Read to Lead/Write to Enlight is a concept. It’s a motto. It’s about making reading and writing a part of your daily activities.
Recently, I ordered my daughter a few books. These are books I’ve wanted to get her for quite some time now. Three of the books were illustrated by Vashti Harrison and one by Keturah A Bobo. These books were written by Grace Byers, Matthew A. Cherry, and Vashti.
Best decision I ever made. I thoroughly enjoyed reading about Hair Love and I Am Enough. I have yet to read herb Little Leaders: Bold Women and Exceptional Men. These books provide such in-depth information about so many great writers and innovators such as: Dr. Mae Jemison, Maya Angelou, John Lewis, and Paul Robeson.
Read to Lead/Write to Enlight can be a concept that you choose to implement with yourself or with others. I choose to implement it with my daughter and myself.
This past Tuesday, I had the pleasure of participating in Otterbein University’s first Black Alumni Panel as a participant in the National African American Read-In Event.
“National African American Read-In (AARI) is a groundbreaking effort to encourage communities to read together, centering African American books and authors. It was established in 1990 by the Black Caucus of the National Council of Teachers of English to make literacy a significant part of Black History Month. This initiative has reached more than 6 million participants around the world.” People all over the country hold similar events to pay homage to black authors and literature.
The event was well developed and asked a lot of thought provoking questions. The Moderator of the event was Margaret Koehler, Professor & Department Chair of English at Otterbein. One question asked was “What has been the role of writing for you both in healing?” This question allowed me to think about my past trauma and how writing played a role in the process of healing. Believe it or not, writing changed my life from being scared of public speaking to thrusting myself into the writing environment, which often consisted of performances, poetry readings, book festivals, and more. Writing gave me the ability to express myself with no restrictions. It gave me the ability to use free verse to navigate words, expressions, life, feelings, and all that good stuff. It also gave me the strength to speak up for myself and what I wanted.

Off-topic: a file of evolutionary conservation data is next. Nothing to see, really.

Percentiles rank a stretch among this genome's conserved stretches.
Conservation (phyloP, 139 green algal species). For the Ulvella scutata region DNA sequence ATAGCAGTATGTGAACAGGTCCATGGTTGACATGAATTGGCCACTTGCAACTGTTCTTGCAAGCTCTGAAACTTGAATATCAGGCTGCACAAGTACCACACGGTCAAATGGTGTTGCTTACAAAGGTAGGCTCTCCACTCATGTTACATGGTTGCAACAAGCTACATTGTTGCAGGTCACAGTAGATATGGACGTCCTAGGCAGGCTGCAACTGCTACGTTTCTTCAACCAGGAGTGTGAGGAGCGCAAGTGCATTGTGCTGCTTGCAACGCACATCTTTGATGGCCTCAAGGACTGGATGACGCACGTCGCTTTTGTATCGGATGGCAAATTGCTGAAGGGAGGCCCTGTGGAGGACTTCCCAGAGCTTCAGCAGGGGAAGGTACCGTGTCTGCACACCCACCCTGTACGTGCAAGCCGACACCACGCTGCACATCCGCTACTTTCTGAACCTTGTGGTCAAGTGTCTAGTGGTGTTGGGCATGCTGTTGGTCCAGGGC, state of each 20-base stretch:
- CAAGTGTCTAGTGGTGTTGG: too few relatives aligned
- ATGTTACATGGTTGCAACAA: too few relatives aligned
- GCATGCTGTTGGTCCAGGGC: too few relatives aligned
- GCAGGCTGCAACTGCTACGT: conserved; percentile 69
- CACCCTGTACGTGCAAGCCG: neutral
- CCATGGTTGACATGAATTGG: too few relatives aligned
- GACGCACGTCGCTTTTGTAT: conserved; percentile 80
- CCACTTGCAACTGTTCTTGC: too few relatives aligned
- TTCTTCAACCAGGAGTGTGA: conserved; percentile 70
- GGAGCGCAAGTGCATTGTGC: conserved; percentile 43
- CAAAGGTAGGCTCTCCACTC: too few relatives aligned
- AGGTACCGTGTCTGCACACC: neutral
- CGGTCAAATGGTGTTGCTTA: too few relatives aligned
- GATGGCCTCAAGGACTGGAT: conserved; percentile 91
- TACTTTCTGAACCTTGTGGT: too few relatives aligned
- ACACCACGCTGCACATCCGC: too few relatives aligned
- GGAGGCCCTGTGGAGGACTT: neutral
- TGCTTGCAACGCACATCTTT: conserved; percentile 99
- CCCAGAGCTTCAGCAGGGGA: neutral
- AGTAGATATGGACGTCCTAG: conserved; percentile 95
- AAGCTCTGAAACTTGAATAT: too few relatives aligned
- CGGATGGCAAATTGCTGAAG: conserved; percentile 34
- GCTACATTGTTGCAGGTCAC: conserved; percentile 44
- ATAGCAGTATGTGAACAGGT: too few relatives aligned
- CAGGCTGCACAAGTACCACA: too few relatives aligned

Until my mid twenties, I had been a victim of a past traumatic experience that occurred when I was 13. This “Thing” was ruling my life and making decisions for me. It was making me doubt myself and my abilities. I made a conscious decision to take control of my life and what I wanted. I decided to write about this experience in my second book of poetry. This allowed me to free my mind, worries, and leave the incident right there in my book.
Poetry and writing has healing power. Just think about Maya Angelou writing about her experiences in I Know Why The Caged Bird Sings, Zora Neale Hurston in Their Eyes Were Watching God, and Lauryn Hill in the Miseducation of Lauryn Hill. Writing about painful experiences does not always make it better. It just provides clarity, understanding, and helps the individual cope with unfortunate circumstances a little better.
Ways in which I started the process of healing was through my four books of poetry. Below, I listed each of my poetry books the order in which they were released. Poetic Outlets shows my Transition as a writer from very simple to playful and thought provoking. My Poetic Soul Unleashed is a continuation of my transition as a writer, word play, inspiration, and love for my craft. Journey to The Truth is about tackling those hard to discuss conversations such as When God Is To Blame, love, and being a dark skin woman. Renaissance of the Psyche is about getting back to what I love and showing the world the new me. It’s about giving respect to the past in Respect and a Tribute to Nina Simone and bringing to light wrongs made right in The Omen.